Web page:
A $300,000 ring. Every woman’s dream, right?
Then I did. Maybe it was a bad call.
I was hoping for a little Housewife action. (Hey. It’s relaxing.)
But no dice.
Cue the $340,000 ring discussion, courtesy of Shahs of Sunset, which I don’t follow.
Apparently, one of the characters was saddened that he couldn’t afford a $340,000 engagement ring for his woman, and he was dismayed that he had to choose an offering in the $25,000 range.
When More is Never Enough
Not long after, as I was puttering in the kitchen, I hear him comparing what he doesn’t have – materially – to what his buddies do: their big houses, cars, and expensive lifestyle.
He needed to “get going.” He needed “more.”
More. It’s an interesting concept in American culture. Is there ever enough “more?” Enough bling? Enough square footage? Enough cars? Just how much money does it take to feel rich?
Hey, I love my shoes and my books and my pretty pencil skirts, but I know when “more” is too much! How is it that a man looking at $25,000 diamond rings to pop the question is feeling distressed over his circumstances?
I don’t live in Los Angeles, home of the Shahs of Sunset. I am fully aware that the cost of living is sky high compared to most of the rest of the country. Ditto on Manhattan, where I also don’t reside. This show – like everything else on Reality TV – is not reflective of the reality that most of us live with. And yet… the issue of more, always more, and never enough is a running theme that seems to fascinate us.
Remember “Lifestyles of the Rich and Famous?” Reality TV is Robin Leach cloned and on steroids, with all of us increasingly affected by measurement of “self” against a yardstick of “stuff.”
Keeping Up with the Joneses… and the Kardashians… and
I can’t say that I never cared about keeping up with the Joneses, but I do care about education, about health, about books and art. I care about travel, conversation – experiences.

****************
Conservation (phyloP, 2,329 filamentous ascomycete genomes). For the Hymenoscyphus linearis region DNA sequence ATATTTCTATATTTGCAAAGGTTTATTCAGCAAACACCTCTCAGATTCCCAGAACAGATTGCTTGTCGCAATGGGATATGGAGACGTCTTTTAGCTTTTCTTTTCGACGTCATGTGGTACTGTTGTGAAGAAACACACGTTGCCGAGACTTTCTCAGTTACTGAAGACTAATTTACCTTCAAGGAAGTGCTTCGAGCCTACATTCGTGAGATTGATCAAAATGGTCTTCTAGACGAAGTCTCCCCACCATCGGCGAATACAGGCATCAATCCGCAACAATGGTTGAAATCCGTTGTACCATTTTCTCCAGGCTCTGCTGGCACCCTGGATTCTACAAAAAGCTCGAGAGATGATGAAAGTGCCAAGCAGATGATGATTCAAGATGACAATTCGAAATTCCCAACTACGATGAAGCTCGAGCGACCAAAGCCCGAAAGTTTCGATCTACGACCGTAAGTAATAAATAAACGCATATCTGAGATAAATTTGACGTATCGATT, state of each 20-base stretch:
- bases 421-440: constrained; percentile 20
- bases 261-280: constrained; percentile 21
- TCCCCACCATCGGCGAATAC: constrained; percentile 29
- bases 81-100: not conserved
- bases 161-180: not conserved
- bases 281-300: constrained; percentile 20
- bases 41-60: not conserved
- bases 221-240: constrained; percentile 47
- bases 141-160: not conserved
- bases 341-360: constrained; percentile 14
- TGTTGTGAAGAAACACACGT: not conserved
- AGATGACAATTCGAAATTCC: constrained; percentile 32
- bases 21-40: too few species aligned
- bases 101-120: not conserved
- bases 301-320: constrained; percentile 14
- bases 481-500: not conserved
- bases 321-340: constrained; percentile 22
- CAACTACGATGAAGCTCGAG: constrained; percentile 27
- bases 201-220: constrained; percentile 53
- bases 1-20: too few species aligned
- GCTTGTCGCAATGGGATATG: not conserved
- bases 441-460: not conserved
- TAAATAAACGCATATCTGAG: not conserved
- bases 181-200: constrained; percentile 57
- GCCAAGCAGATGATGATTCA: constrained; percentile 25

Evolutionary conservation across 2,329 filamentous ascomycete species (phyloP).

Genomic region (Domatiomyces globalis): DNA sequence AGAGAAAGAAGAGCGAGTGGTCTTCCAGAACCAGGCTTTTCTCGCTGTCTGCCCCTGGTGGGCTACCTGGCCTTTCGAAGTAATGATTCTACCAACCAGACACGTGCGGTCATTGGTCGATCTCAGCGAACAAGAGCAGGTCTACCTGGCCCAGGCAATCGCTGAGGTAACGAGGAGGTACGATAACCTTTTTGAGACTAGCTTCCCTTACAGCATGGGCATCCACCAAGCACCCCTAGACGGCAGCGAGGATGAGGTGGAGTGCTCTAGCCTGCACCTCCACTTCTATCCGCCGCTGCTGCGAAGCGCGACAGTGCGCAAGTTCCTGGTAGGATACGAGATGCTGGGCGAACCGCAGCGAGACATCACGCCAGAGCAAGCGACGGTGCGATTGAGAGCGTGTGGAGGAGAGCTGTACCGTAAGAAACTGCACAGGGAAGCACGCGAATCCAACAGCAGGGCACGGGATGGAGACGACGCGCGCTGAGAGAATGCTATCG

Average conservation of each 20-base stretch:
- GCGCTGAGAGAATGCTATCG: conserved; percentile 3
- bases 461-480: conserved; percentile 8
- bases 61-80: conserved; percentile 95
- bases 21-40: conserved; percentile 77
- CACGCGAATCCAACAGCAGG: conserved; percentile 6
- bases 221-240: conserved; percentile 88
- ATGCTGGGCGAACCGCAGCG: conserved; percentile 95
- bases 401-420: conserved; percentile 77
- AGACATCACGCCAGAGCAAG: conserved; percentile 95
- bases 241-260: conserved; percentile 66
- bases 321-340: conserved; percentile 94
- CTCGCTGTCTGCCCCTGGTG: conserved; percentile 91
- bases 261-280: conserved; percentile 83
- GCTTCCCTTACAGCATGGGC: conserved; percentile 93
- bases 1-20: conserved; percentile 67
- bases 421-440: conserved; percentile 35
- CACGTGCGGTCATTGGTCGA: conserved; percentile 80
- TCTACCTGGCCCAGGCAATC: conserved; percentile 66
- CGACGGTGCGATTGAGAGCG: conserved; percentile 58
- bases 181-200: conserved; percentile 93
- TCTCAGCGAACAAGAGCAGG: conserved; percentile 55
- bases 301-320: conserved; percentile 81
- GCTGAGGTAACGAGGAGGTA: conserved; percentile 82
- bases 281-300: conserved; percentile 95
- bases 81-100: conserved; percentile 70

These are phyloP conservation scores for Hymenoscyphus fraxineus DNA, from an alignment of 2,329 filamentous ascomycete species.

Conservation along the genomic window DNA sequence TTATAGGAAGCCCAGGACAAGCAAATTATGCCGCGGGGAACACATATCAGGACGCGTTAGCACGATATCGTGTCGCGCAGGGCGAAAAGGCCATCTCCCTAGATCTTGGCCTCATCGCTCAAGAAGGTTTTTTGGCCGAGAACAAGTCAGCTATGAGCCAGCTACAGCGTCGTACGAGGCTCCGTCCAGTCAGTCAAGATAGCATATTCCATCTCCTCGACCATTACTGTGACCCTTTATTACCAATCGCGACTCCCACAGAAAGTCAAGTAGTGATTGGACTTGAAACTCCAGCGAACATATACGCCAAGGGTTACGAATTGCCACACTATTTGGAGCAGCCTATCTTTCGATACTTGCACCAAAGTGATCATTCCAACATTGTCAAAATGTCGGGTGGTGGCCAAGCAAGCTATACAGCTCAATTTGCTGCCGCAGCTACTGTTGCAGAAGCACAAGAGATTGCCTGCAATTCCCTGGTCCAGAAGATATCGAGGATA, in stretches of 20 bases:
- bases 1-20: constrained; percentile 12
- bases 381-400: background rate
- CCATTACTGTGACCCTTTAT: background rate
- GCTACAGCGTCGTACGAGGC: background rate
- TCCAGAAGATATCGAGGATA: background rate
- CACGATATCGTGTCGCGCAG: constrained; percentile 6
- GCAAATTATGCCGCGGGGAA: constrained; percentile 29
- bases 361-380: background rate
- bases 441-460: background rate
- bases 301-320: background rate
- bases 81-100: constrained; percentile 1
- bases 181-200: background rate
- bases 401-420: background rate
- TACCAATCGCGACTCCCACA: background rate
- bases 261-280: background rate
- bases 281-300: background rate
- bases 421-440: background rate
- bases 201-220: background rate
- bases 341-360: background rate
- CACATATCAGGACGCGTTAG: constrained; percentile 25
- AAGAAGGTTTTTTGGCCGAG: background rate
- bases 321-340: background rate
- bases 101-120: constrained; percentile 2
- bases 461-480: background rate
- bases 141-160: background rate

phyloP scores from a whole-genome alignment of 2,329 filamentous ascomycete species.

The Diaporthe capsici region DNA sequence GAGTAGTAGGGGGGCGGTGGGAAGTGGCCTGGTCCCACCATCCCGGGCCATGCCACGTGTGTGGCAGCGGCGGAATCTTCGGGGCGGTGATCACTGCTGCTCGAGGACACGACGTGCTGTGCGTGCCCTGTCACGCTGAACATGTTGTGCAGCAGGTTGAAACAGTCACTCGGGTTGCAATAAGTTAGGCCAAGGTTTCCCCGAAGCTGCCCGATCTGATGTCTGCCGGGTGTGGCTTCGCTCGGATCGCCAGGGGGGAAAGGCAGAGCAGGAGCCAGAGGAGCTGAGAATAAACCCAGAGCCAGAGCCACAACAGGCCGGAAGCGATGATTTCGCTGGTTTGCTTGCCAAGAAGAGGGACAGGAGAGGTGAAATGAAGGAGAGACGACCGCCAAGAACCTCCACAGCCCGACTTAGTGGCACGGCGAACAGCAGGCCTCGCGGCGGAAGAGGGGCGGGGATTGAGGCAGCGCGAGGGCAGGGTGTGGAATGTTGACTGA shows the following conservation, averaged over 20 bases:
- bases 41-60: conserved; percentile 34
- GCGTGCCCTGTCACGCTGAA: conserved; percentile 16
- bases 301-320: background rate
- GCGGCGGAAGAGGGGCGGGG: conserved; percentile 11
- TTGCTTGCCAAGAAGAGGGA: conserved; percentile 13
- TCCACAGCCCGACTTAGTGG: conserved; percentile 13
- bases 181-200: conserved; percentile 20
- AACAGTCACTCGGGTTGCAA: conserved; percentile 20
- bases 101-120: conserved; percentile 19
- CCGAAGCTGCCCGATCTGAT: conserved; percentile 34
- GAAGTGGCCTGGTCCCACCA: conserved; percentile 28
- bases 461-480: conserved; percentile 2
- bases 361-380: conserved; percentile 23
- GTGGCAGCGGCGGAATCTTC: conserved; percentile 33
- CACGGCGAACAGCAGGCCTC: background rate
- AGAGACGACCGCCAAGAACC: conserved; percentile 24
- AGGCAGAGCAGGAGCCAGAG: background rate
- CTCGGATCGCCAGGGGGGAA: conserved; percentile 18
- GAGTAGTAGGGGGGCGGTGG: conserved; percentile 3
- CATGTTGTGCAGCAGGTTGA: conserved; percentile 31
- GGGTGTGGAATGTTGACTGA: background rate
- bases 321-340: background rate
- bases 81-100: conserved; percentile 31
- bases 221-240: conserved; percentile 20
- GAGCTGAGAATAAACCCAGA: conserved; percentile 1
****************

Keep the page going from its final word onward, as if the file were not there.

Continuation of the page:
I care about the people I love and the way I parent. I don’t need to keep up with the Joneses or the Kardashians or the Shahs of Sunset – or anyone else.
I don’t need more. I don’t want more. And I know what “enough” consists of: paying my bills, having good medical care (that I can afford), a little in the bank, my sons well and able to pursue what they care about.
I want less stuff – and more time. Time with friends, time to read, time to write, time to walk, time to travel, time to sleep!
Sure, I’m not at the acquisitional stage, and I once was. I think of it as the thirties and early forties. We’re building, we feel like we’re building, and to a degree, we’re defining ourselves in the process. 10 years later? Especially if our kids are out of the nest? We just may realize that “stuff” can tie us down and hold us back, when we really crave freedom, experiences and achievements with meaning.
Cultural Values, Vicious Cycles, the Income Gap
A recent article in the New York Times Business Section gives us another perspective on our preoccupation with accumulation.